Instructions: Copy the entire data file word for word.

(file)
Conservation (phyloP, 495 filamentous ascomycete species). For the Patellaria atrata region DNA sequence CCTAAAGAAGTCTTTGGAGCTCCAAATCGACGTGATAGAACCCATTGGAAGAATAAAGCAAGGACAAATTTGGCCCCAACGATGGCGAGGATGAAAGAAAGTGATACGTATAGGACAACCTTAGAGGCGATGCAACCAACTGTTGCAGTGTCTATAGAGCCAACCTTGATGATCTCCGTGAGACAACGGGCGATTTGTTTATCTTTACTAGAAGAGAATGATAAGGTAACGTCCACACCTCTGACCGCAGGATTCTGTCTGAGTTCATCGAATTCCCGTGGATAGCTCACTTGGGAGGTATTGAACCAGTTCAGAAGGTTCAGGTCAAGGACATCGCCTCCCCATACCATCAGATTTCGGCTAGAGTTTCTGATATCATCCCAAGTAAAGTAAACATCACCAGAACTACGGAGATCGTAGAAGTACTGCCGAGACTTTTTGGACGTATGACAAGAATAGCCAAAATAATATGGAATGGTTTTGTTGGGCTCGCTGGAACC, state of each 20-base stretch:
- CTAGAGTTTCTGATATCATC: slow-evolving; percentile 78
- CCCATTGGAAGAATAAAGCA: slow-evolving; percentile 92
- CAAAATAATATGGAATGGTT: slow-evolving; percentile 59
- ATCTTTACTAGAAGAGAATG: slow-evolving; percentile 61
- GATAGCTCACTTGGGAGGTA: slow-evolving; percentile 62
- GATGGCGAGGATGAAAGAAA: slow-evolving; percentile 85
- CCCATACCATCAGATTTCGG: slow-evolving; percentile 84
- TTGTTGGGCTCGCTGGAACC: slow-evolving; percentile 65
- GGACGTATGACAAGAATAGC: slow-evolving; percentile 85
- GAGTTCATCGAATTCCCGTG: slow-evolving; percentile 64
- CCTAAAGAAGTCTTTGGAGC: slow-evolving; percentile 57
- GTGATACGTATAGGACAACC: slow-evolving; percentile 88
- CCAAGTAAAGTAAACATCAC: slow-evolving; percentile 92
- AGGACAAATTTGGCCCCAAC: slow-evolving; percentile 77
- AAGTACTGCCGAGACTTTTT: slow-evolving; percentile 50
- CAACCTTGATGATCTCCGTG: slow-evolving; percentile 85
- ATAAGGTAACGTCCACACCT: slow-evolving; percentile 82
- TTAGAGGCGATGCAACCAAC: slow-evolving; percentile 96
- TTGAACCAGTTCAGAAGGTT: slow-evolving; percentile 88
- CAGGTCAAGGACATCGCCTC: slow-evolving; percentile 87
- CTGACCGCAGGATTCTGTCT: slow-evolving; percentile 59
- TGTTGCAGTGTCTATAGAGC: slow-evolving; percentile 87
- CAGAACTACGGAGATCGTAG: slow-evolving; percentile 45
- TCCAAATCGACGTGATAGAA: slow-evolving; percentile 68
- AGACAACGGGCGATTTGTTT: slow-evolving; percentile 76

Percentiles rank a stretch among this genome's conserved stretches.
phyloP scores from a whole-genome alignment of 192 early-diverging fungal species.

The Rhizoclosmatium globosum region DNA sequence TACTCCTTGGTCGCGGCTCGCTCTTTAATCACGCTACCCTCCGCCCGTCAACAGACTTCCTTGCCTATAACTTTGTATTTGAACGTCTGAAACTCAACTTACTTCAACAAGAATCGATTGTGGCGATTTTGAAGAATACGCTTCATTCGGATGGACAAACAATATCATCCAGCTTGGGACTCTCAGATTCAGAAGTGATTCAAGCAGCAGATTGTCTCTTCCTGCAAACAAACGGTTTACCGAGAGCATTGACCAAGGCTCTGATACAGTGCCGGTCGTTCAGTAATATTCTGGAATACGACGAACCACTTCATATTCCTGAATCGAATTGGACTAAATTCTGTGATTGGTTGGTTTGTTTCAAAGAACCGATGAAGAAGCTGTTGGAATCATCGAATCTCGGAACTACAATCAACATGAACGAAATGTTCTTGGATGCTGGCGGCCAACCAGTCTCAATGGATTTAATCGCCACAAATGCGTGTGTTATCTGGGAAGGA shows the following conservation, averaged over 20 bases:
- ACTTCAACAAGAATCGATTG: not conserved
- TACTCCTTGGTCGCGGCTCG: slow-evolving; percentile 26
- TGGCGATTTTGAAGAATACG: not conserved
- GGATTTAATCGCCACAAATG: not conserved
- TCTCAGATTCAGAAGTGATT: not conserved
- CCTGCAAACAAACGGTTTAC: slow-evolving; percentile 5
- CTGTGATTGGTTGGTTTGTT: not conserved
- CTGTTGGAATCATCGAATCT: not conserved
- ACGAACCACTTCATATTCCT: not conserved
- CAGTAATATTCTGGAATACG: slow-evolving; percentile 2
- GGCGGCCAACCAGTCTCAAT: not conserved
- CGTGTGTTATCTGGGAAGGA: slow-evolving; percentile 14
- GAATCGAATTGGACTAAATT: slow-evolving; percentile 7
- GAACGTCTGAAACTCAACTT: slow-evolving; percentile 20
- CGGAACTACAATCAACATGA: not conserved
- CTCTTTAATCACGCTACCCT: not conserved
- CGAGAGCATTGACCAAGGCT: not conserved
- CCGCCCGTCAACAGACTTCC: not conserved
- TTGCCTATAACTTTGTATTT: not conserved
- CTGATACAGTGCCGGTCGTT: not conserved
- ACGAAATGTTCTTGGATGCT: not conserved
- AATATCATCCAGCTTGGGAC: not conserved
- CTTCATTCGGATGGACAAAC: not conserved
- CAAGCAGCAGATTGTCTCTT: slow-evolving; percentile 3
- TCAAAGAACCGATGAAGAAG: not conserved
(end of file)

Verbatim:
Conservation (phyloP, 495 filamentous ascomycete species). For the Patellaria atrata region DNA sequence CCTAAAGAAGTCTTTGGAGCTCCAAATCGACGTGATAGAACCCATTGGAAGAATAAAGCAAGGACAAATTTGGCCCCAACGATGGCGAGGATGAAAGAAAGTGATACGTATAGGACAACCTTAGAGGCGATGCAACCAACTGTTGCAGTGTCTATAGAGCCAACCTTGATGATCTCCGTGAGACAACGGGCGATTTGTTTATCTTTACTAGAAGAGAATGATAAGGTAACGTCCACACCTCTGACCGCAGGATTCTGTCTGAGTTCATCGAATTCCCGTGGATAGCTCACTTGGGAGGTATTGAACCAGTTCAGAAGGTTCAGGTCAAGGACATCGCCTCCCCATACCATCAGATTTCGGCTAGAGTTTCTGATATCATCCCAAGTAAAGTAAACATCACCAGAACTACGGAGATCGTAGAAGTACTGCCGAGACTTTTTGGACGTATGACAAGAATAGCCAAAATAATATGGAATGGTTTTGTTGGGCTCGCTGGAACC, state of each 20-base stretch:
- CTAGAGTTTCTGATATCATC: slow-evolving; percentile 78
- CCCATTGGAAGAATAAAGCA: slow-evolving; percentile 92
- CAAAATAATATGGAATGGTT: slow-evolving; percentile 59
- ATCTTTACTAGAAGAGAATG: slow-evolving; percentile 61
- GATAGCTCACTTGGGAGGTA: slow-evolving; percentile 62
- GATGGCGAGGATGAAAGAAA: slow-evolving; percentile 85
- CCCATACCATCAGATTTCGG: slow-evolving; percentile 84
- TTGTTGGGCTCGCTGGAACC: slow-evolving; percentile 65
- GGACGTATGACAAGAATAGC: slow-evolving; percentile 85
- GAGTTCATCGAATTCCCGTG: slow-evolving; percentile 64
- CCTAAAGAAGTCTTTGGAGC: slow-evolving; percentile 57
- GTGATACGTATAGGACAACC: slow-evolving; percentile 88
- CCAAGTAAAGTAAACATCAC: slow-evolving; percentile 92
- AGGACAAATTTGGCCCCAAC: slow-evolving; percentile 77
- AAGTACTGCCGAGACTTTTT: slow-evolving; percentile 50
- CAACCTTGATGATCTCCGTG: slow-evolving; percentile 85
- ATAAGGTAACGTCCACACCT: slow-evolving; percentile 82
- TTAGAGGCGATGCAACCAAC: slow-evolving; percentile 96
- TTGAACCAGTTCAGAAGGTT: slow-evolving; percentile 88
- CAGGTCAAGGACATCGCCTC: slow-evolving; percentile 87
- CTGACCGCAGGATTCTGTCT: slow-evolving; percentile 59
- TGTTGCAGTGTCTATAGAGC: slow-evolving; percentile 87
- CAGAACTACGGAGATCGTAG: slow-evolving; percentile 45
- TCCAAATCGACGTGATAGAA: slow-evolving; percentile 68
- AGACAACGGGCGATTTGTTT: slow-evolving; percentile 76

Percentiles rank a stretch among this genome's conserved stretches.
phyloP scores from a whole-genome alignment of 192 early-diverging fungal species.

The Rhizoclosmatium globosum region DNA sequence TACTCCTTGGTCGCGGCTCGCTCTTTAATCACGCTACCCTCCGCCCGTCAACAGACTTCCTTGCCTATAACTTTGTATTTGAACGTCTGAAACTCAACTTACTTCAACAAGAATCGATTGTGGCGATTTTGAAGAATACGCTTCATTCGGATGGACAAACAATATCATCCAGCTTGGGACTCTCAGATTCAGAAGTGATTCAAGCAGCAGATTGTCTCTTCCTGCAAACAAACGGTTTACCGAGAGCATTGACCAAGGCTCTGATACAGTGCCGGTCGTTCAGTAATATTCTGGAATACGACGAACCACTTCATATTCCTGAATCGAATTGGACTAAATTCTGTGATTGGTTGGTTTGTTTCAAAGAACCGATGAAGAAGCTGTTGGAATCATCGAATCTCGGAACTACAATCAACATGAACGAAATGTTCTTGGATGCTGGCGGCCAACCAGTCTCAATGGATTTAATCGCCACAAATGCGTGTGTTATCTGGGAAGGA shows the following conservation, averaged over 20 bases:
- ACTTCAACAAGAATCGATTG: not conserved
- TACTCCTTGGTCGCGGCTCG: slow-evolving; percentile 26
- TGGCGATTTTGAAGAATACG: not conserved
- GGATTTAATCGCCACAAATG: not conserved
- TCTCAGATTCAGAAGTGATT: not conserved
- CCTGCAAACAAACGGTTTAC: slow-evolving; percentile 5
- CTGTGATTGGTTGGTTTGTT: not conserved
- CTGTTGGAATCATCGAATCT: not conserved
- ACGAACCACTTCATATTCCT: not conserved
- CAGTAATATTCTGGAATACG: slow-evolving; percentile 2
- GGCGGCCAACCAGTCTCAAT: not conserved
- CGTGTGTTATCTGGGAAGGA: slow-evolving; percentile 14
- GAATCGAATTGGACTAAATT: slow-evolving; percentile 7
- GAACGTCTGAAACTCAACTT: slow-evolving; percentile 20
- CGGAACTACAATCAACATGA: not conserved
- CTCTTTAATCACGCTACCCT: not conserved
- CGAGAGCATTGACCAAGGCT: not conserved
- CCGCCCGTCAACAGACTTCC: not conserved
- TTGCCTATAACTTTGTATTT: not conserved
- CTGATACAGTGCCGGTCGTT: not conserved
- ACGAAATGTTCTTGGATGCT: not conserved
- AATATCATCCAGCTTGGGAC: not conserved
- CTTCATTCGGATGGACAAAC: not conserved
- CAAGCAGCAGATTGTCTCTT: slow-evolving; percentile 3
- TCAAAGAACCGATGAAGAAG: not conserved